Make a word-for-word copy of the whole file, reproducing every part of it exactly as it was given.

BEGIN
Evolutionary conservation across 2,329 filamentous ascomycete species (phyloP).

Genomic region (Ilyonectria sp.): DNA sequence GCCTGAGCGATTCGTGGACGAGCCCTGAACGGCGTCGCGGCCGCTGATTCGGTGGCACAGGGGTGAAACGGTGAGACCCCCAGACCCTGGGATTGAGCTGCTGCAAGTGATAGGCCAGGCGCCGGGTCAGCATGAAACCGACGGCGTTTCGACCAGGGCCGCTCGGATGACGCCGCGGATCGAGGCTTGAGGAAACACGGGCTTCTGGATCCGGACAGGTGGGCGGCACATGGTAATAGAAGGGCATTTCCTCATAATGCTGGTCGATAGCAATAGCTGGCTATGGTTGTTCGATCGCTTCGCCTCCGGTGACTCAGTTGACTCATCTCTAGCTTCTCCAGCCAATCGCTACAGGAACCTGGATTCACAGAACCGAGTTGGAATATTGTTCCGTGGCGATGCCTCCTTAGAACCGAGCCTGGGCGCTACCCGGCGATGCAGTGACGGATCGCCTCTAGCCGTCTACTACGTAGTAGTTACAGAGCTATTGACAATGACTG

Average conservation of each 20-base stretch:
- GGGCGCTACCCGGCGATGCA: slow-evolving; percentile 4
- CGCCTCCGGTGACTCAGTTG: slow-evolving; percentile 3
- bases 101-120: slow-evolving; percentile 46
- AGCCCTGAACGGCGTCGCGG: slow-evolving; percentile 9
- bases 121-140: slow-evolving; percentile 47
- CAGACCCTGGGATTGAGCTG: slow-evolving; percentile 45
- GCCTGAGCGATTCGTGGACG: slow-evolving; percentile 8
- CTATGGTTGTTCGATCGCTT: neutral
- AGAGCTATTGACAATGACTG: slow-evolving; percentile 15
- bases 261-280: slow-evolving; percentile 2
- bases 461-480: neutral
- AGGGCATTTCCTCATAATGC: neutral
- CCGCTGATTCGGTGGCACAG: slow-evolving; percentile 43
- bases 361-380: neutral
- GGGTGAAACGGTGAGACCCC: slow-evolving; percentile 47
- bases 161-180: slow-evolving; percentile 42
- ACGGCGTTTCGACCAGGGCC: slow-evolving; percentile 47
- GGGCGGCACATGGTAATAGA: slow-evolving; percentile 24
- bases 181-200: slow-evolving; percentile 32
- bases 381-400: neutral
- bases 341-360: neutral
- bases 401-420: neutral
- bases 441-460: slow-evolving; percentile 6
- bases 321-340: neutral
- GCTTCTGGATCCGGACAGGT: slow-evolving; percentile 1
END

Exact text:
Evolutionary conservation across 2,329 filamentous ascomycete species (phyloP).

Genomic region (Ilyonectria sp.): DNA sequence GCCTGAGCGATTCGTGGACGAGCCCTGAACGGCGTCGCGGCCGCTGATTCGGTGGCACAGGGGTGAAACGGTGAGACCCCCAGACCCTGGGATTGAGCTGCTGCAAGTGATAGGCCAGGCGCCGGGTCAGCATGAAACCGACGGCGTTTCGACCAGGGCCGCTCGGATGACGCCGCGGATCGAGGCTTGAGGAAACACGGGCTTCTGGATCCGGACAGGTGGGCGGCACATGGTAATAGAAGGGCATTTCCTCATAATGCTGGTCGATAGCAATAGCTGGCTATGGTTGTTCGATCGCTTCGCCTCCGGTGACTCAGTTGACTCATCTCTAGCTTCTCCAGCCAATCGCTACAGGAACCTGGATTCACAGAACCGAGTTGGAATATTGTTCCGTGGCGATGCCTCCTTAGAACCGAGCCTGGGCGCTACCCGGCGATGCAGTGACGGATCGCCTCTAGCCGTCTACTACGTAGTAGTTACAGAGCTATTGACAATGACTG

Average conservation of each 20-base stretch:
- GGGCGCTACCCGGCGATGCA: slow-evolving; percentile 4
- CGCCTCCGGTGACTCAGTTG: slow-evolving; percentile 3
- bases 101-120: slow-evolving; percentile 46
- AGCCCTGAACGGCGTCGCGG: slow-evolving; percentile 9
- bases 121-140: slow-evolving; percentile 47
- CAGACCCTGGGATTGAGCTG: slow-evolving; percentile 45
- GCCTGAGCGATTCGTGGACG: slow-evolving; percentile 8
- CTATGGTTGTTCGATCGCTT: neutral
- AGAGCTATTGACAATGACTG: slow-evolving; percentile 15
- bases 261-280: slow-evolving; percentile 2
- bases 461-480: neutral
- AGGGCATTTCCTCATAATGC: neutral
- CCGCTGATTCGGTGGCACAG: slow-evolving; percentile 43
- bases 361-380: neutral
- GGGTGAAACGGTGAGACCCC: slow-evolving; percentile 47
- bases 161-180: slow-evolving; percentile 42
- ACGGCGTTTCGACCAGGGCC: slow-evolving; percentile 47
- GGGCGGCACATGGTAATAGA: slow-evolving; percentile 24
- bases 181-200: slow-evolving; percentile 32
- bases 381-400: neutral
- bases 341-360: neutral
- bases 401-420: neutral
- bases 441-460: slow-evolving; percentile 6
- bases 321-340: neutral
- GCTTCTGGATCCGGACAGGT: slow-evolving; percentile 1